• 6. biochemicals. MMPs are essential for substances to be able to move around the body, but excessive levels of MMPs develop when inflammation is too high. MMP-9 is frequently discussed in relation to people with TBI. High levels of MMP-9 means high levels of cytokines are being delivered to body tissues, causing lots of trouble everywhere else. This, elevated inflammation = elevated cytokines = increased inflammation and elevated risk of other inflammatory diseases. mold Many with TBI are also susceptible and are made ill from exposure to environmental molds. A home or office does not have to actually have black slime mold dripping down the walls--or any visible mold--to be infested with mold at levels high enough to cause illness. MRI magnetic resonance imaging ND Naturopathic Physician NE neurological examination neuro neurology, neurological NCS nerve conduction study NK natural killer cells NM Neuromuscular NMH neurally mediated hypotension NP nurse practitioner NSAID non-steroidal anti-inflammatory drugs N/V nausea vomiting OCD obsessive compulsive disorder Page 6 of 9
  • 7. OD once daily OTC over-the-counter, a term used for medicines that do not require a doctor's prescription OV office visit PA physician assistant PCR polymerase chain reaction PO, po by mouth POTS postural orthostatic tachycardia syndrome PRN, prn as needed pt Patient QAM every morning qd, q d once a day; every day QID, qid four times a day QM every morning QOD every other day RIFE electro-conducted frequency machine therapy RMSF Rocky Mountain Spotted Fever ROTFL, ROFTLOL rolling on the floor laughing (out loud) RTI Respiratory tract infection Rx Prescription Salt/C An experimental unproven and potentially dangerous Page 7 of 9
  • 8. protocol where patients ingest extremely high quantities of salt and vitamin C every day for several months. SC, sc, subq subcutaneous (under skin) SPECT Scan Single Photon Emission Computed Tomography Staph Staphylococcus, a spherical gram-positive parasitic bacteria that tend to form irregular colonies. Colonies may cause boils, or septicemia, or other infections. Many people with TBI have been sick so long that they have become ill from colonization by organisms normally present in such low numbers as to be considered benign. Staph a (S. aureaus) and S. epidermidis are two such infections commonly causing illness in people also ill from TBDs. Appropriately collected nasal swabbing is done to collect material for culture and sensitivity testing, to determine what species of Staphylococcus is present, and what drugs it is susceptible and resistant to. Sx, sx, syx symptom; in context: surgery TBD Tickborne disease, that is, diseases caused by parasites living inside ticks which are transferred to a new host when the tick injects its parasite-laden saliva into the bite through which it is drawing its blood meal. These parasites can then be transmitted to other feeding ticks, fleas, and other biting insects, such as flies and mosquitoes, who then transfer them to the hosts they feed on. Once infected, host animals may transmit some of these diseases sexually, as well as infected females able to pass them through the placenta and breast milk. The TBO (tickborne organisms) we are most concerned with are those in the following genuses Borrelia (borreliosis, aka Lyme disease; Bartonella (bartonellosis, aka cat-scratch fever); Babesia (babesiosis), and Ehrlichia (ehrlichiosis). TBI Tickborne illness. Illnesses or infections caused by organisms transferred from ticks to humans and other Page 8 of 9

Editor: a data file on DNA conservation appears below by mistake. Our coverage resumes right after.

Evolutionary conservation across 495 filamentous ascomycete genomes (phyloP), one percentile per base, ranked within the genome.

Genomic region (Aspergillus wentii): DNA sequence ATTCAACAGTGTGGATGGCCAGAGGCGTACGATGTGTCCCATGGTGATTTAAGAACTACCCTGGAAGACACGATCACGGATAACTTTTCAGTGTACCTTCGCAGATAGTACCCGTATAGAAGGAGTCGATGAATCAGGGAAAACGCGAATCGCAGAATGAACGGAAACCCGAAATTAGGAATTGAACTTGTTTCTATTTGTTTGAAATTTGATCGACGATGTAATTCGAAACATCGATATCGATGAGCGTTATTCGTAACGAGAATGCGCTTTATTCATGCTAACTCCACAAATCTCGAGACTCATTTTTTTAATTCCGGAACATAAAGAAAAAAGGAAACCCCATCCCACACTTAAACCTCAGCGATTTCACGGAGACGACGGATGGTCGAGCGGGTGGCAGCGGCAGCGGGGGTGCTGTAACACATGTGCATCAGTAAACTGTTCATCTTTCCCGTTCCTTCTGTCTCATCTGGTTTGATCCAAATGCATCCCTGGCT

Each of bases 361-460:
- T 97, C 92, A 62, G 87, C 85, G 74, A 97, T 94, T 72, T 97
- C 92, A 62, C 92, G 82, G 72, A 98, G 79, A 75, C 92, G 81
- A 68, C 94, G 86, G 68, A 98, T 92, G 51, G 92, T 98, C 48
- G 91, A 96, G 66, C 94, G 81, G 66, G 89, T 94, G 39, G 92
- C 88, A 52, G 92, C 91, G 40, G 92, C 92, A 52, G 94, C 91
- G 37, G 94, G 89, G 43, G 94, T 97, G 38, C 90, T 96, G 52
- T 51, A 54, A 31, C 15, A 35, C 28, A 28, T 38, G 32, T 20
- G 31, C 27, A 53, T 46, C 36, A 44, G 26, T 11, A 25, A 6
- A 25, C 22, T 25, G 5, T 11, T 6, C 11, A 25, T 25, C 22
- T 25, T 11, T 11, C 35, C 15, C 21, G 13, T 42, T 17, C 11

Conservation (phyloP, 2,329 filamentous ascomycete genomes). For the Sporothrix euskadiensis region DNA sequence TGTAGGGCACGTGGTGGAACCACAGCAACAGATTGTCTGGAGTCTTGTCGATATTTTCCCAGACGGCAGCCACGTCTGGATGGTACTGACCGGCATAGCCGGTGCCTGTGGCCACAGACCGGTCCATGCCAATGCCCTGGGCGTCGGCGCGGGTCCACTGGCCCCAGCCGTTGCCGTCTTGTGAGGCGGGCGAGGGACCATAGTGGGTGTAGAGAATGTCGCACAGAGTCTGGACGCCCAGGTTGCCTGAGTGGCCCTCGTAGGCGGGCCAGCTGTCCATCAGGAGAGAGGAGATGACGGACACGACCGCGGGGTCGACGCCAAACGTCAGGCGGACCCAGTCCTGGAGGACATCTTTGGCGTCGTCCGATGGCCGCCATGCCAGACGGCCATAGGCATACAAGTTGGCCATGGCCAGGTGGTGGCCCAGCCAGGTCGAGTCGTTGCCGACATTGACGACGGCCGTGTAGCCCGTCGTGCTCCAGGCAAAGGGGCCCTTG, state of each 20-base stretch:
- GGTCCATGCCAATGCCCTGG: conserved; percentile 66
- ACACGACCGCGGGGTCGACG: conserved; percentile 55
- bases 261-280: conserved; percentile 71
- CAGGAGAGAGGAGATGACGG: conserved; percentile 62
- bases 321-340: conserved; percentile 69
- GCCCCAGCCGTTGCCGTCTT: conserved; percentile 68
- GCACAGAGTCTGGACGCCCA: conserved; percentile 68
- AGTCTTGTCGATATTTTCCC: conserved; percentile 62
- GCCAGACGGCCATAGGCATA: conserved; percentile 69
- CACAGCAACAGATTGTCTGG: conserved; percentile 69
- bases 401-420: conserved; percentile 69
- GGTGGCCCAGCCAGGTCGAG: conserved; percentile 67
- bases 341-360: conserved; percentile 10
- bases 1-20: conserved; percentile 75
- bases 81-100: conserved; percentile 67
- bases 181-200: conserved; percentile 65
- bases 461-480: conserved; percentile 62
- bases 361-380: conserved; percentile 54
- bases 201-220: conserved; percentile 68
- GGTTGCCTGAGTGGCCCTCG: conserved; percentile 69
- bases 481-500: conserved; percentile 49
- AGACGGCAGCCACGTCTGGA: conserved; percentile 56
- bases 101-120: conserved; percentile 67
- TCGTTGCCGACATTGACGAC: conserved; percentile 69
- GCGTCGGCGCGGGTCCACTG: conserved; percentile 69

• 9. animals. Those associated with Lyme disease are Borrelia (borreliosis, aka Lyme disease; Bartonella (bartonellosis, aka cat-scratch fever); Babesia (babesiosis), and Ehrlichia (ehrlichiosis). See TBD. TID, tid three times a day TTT tilt table test, which helps evaluate how the body regulates blood pressure in response to postural changes tx, txt Treatment UTI urinary tract infection VCS visual contrast survey, a noninvasive test used to changes in neurotoxicity. For more information, see Ritchie Shoemaker MD's site, www.chronicneurotoxins.com WB Western blot. The IgG and IgM Western blot tests for Borrelia provides results in a way that gives a sort of visualization of the patient's antibodies. It is more sensitive and specific than the ELISA and EIA (that is, it is more likely to show positives where the ELISA/EIA showed negatives). The IgG and IgM WB should always be used when the Lyme IgG/IgM antibody serology has returned an equivocal or positive result. To find out more about nonspecialty lab tests, see http://www.LabTestsOnline.org To find out more about drug dosing, see my Drug Dosing & Routes of Administration Glossary, at http://www.a napsid.org/resources/rxdose.html Glossary of Tickborne Diseases & Treatment Terms is available online at http://www.anapsid.org/lyme/tbd-glossary.html Page 9 of 9